SportStar flight test – comparison with Foxbat

SportStarHere’s a completely unsolicited flight report on an Evektor SportStar with references to the Foxbat. The flights were conducted early this year at Jandakot Airport, Perth by ‘Birdseye’ and posted on the Recreational Flying Forums – thanks to him for the review.

 

“Well after a visit to look over the Sportstar a week or so ago, I went for a first ride today. A big plus that the BoM advance forecast of 39C and sunny was crap and the day turned out around low thirties, overcast with light winds and smooth air. Who could ask for more when trying a new ride for the first time? Not only that, but WA’s busiest airfield was more like a morgue than a honeypot.

First impressions on taxying out were reminiscent of the Foxbat; same firm rudder. However, without the doughnut golf buggy tyres and variable ground surfaces, it wasn’t at all bad. Then again on similar surfaces the Foxbat may have felt the same. Instantly the low wing visibility made me feel more comfortable, probably due to my earlier power and later glider flying. Had the sun been blazing down, I might have liked the Foxbat more, but the neat sunshade was available in the Sportstar if required.

All the engine management stuff, run up etc. was quite natural. l liked the fuel selector which was reminiscent of the Cherokee. Still some venting issues to consider in its operation, but nice and easy to hand. Panel was close to the trad six pack which I loved and lay out was clear and switches/controls were easy to hand. I’m by no means a luddite and in fact many class me a a techno and lover of gadgets, but I don’t easily relate to the low end glass screens that seem to be the vogue. I’ve used high end EFIS/HSI setups and like them, but these pretty terrain projections etc. really do turn me off due to their ability to distract. Just Too much encouragement to young players to look inside the cockpit. TCAS is great, but not for VFR flyers to rely upon.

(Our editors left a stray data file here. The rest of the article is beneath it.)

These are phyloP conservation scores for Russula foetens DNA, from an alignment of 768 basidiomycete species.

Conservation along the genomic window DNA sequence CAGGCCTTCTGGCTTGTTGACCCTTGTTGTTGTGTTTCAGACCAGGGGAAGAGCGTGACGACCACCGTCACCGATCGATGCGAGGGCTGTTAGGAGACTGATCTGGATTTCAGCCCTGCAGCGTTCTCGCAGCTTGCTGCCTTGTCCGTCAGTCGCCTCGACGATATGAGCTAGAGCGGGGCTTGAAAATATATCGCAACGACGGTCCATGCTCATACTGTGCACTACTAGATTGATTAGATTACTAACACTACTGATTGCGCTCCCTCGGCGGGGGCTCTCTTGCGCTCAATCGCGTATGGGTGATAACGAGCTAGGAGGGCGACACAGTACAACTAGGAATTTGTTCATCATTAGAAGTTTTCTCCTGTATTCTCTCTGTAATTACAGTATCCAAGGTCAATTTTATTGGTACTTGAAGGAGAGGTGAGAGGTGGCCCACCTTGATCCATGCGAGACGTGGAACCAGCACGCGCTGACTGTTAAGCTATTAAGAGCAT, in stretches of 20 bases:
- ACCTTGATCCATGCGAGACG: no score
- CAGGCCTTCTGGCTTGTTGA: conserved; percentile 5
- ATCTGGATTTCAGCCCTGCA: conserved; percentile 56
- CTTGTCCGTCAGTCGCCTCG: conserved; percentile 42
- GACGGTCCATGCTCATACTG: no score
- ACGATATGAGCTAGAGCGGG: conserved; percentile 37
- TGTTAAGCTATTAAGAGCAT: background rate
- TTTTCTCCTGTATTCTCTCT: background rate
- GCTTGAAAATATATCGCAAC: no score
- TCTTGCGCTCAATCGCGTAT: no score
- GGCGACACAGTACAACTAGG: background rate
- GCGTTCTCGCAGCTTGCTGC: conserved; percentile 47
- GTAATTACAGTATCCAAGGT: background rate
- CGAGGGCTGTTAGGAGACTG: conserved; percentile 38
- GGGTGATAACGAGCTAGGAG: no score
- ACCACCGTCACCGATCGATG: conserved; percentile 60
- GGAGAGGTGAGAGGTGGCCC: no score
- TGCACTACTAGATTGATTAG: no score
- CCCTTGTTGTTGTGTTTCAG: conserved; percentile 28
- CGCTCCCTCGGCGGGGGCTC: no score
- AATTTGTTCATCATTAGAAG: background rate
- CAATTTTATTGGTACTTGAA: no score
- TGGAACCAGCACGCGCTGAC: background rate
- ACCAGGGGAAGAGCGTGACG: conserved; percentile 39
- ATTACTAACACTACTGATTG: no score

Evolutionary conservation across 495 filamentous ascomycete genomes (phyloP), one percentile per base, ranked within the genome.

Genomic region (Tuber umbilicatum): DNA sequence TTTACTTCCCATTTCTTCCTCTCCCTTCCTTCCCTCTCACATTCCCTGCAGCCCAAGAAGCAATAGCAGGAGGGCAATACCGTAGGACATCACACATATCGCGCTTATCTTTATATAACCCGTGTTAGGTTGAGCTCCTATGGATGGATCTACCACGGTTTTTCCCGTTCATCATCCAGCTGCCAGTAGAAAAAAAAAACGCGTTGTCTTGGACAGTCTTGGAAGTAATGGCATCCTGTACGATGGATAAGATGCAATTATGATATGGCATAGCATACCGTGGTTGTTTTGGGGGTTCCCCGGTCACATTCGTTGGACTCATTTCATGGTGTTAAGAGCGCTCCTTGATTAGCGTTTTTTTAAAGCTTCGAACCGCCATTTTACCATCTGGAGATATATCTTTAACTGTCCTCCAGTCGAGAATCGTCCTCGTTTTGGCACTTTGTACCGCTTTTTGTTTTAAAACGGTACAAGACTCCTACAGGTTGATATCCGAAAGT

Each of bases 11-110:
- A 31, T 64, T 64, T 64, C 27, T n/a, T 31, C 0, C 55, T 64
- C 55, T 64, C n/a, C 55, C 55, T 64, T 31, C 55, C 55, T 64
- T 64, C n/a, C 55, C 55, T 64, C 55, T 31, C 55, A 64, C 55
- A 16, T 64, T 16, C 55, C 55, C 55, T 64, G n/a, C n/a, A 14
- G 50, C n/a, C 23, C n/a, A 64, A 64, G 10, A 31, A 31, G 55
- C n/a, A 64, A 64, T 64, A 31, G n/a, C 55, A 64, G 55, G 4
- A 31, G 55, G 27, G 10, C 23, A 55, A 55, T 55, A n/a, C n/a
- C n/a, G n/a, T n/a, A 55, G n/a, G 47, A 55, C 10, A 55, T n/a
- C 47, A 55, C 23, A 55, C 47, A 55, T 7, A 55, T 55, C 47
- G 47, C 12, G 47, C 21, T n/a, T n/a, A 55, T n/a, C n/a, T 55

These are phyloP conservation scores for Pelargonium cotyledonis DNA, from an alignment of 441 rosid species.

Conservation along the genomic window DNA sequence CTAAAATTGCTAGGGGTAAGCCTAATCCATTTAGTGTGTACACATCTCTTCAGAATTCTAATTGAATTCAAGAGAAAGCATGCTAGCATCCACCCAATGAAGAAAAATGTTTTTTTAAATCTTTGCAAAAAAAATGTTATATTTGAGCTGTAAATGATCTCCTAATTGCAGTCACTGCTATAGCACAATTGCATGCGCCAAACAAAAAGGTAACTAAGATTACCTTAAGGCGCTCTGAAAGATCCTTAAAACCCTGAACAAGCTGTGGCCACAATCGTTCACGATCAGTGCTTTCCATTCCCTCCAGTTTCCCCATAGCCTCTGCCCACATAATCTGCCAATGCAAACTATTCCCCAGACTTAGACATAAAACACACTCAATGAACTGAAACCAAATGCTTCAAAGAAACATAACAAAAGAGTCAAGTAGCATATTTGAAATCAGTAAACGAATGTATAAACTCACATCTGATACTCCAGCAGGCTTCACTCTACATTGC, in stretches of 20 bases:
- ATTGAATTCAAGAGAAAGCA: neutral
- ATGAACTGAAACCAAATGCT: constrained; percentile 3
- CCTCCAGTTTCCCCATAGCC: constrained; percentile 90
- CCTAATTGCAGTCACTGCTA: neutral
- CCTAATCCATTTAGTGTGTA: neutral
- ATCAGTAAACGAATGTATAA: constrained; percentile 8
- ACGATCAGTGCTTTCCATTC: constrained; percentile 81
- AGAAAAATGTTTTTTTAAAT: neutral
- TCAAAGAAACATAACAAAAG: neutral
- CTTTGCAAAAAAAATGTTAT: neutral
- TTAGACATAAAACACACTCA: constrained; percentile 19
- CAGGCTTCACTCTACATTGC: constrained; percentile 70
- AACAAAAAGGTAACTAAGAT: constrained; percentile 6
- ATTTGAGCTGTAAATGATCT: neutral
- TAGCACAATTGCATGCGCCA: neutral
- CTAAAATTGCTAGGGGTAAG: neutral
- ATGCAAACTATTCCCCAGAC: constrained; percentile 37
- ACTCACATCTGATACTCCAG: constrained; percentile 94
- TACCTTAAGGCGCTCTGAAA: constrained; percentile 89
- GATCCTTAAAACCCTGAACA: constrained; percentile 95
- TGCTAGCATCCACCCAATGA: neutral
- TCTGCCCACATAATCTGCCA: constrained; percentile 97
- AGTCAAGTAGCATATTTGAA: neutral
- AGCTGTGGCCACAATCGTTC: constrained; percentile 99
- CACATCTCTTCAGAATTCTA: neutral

The flying? Well I enjoyed the conventionally placed stick and other controls. The electric trim responded quickly and I didn’t spend so much time waiting for it to catch up. The down side? It happened quicker than expected, but I don’t see that as an issue. Otherwise the aeroplane was nicely balanced, easy to trim and gave good performance on its 912 ULS motor. Once practicing steeper turns the low wing massaged my comfort zone; a clear view into the turn gave me confidence that a high wing doesn’t. Just personal preference? Maybe, but its something I felt many years ago switching between a Beagle Pup (say ahhhhhh, a lovely plane in fact much like the Sportstar) and a C150.

Forward visibility was rather better, to the point where I had to check myself from drifting up due to the angle presented by the panel. On climb out only a small nudge was needed to check for a clear path ahead.

So, how does somebody write something like this without upsetting somebody? Maybe not compare directly, just focus on the strengths of each? It would be nice to try a broader range of modern LSA aircraft, but with the incredible range that’s just not practicable. My summary is that both the Foxbat and Sportstar are great aeroplanes, with small differences in their purpose and hence varied attraction to pilots. The Foxbat will get you down on a proverbial fag paper and nobody should ever fear a forced landing in one. Its a little unconventional in areas, that some, including myself may have a problem with. Most will I’m sure be more than happy.

The Sportstar is another well built aeroplane, that will perform at the low end close to the Foxbat, possibly without the pin point short field performance. It suits more what I intend to use the aeroplane for and to me is better for no more than that.  10/10 for both!”

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